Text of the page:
no fuse in the Neutral conductor

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electrics

Senior Member
hello, i wonder when it is dangereous or not wanted by codes especially, to mount a fuse-link on a neutral? is there any generalisations over this issue?
 

roger

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Location
Fl
Occupation
Electrician
240.22

240.22 Grounded Conductor.
No overcurrent device shall be connected in series with any conductor that is intentionally grounded, unless one of the following two conditions is met:

(1) The overcurrent device opens all conductors of the circuit, including the grounded conductor, and is designed so that no pole can operate independently.

(2) Where required by 430.36 or 430.37 for motor overload protection.

That pretty much eliminates the use of a fuse.

Roger
 

iwire

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Location
Massachusetts
i am trying to figure out what hazards can be ? please explain these a bit more in detail. Best Regards...

Lets say you supply a 120 volt machine with a fuse on both the neutral and the hot. Now lets say the neutral fuse opens, now the equipment stops working but there are still live conductors in the equipment and if someone was to go messing around with it they could be injured.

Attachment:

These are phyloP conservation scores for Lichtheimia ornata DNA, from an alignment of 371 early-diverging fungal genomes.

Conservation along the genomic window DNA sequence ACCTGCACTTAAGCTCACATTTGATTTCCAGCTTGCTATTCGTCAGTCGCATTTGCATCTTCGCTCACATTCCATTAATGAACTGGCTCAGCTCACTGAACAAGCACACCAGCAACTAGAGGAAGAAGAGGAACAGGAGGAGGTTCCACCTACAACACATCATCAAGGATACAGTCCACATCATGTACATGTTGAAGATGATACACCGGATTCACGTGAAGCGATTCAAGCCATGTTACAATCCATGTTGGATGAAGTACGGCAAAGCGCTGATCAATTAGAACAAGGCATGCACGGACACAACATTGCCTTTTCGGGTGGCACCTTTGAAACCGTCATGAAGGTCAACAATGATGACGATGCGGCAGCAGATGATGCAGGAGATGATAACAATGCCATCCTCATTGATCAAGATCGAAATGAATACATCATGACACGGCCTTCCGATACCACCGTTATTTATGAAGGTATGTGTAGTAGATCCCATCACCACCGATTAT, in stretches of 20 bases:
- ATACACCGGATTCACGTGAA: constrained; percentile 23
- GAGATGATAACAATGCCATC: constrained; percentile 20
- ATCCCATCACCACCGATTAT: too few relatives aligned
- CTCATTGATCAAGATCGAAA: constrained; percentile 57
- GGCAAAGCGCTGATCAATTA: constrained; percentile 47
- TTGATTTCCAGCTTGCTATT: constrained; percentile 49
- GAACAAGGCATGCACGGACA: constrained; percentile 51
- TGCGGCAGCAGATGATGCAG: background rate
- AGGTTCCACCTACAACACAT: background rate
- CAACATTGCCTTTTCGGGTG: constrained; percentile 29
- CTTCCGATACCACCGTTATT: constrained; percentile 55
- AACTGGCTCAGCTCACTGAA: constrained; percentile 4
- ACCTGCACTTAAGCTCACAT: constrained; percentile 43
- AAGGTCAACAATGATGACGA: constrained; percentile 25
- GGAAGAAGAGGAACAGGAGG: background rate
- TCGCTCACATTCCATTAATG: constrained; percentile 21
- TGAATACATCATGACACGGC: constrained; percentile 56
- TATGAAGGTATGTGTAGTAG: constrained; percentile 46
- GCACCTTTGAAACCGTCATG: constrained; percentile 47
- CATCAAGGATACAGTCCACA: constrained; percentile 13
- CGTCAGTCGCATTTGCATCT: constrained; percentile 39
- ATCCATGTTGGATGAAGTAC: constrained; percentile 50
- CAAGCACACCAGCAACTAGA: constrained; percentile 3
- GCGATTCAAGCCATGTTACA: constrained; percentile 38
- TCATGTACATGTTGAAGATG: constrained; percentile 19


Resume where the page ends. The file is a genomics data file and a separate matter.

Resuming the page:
Take the above with the fact that there is no need to protect the neutral and I think you can see why the NEC prohibits it.
 

broadgage

Senior Member
Location
London, England
And remember also that until recently, the NEC permited the frame of a range or cloths dryer to be grounded to the neutral, rather than to a dedicated EGC.
This is no longer allowed for new installations, but many old ones remain in use.
The opening of a fuse in such a neutral conductor would be very dangerous since it would result in line voltage on the case of the appliance.

Regulations here in the UK differ from the USA, but still prohibit a fuse, or a single pole switch, or a single pole circuit breaker, in the neutral.
Multi pole switches and circuit breakers that open the neutral and all assoiciated live/hot conductors are permitted, and in some circumstances required.
 
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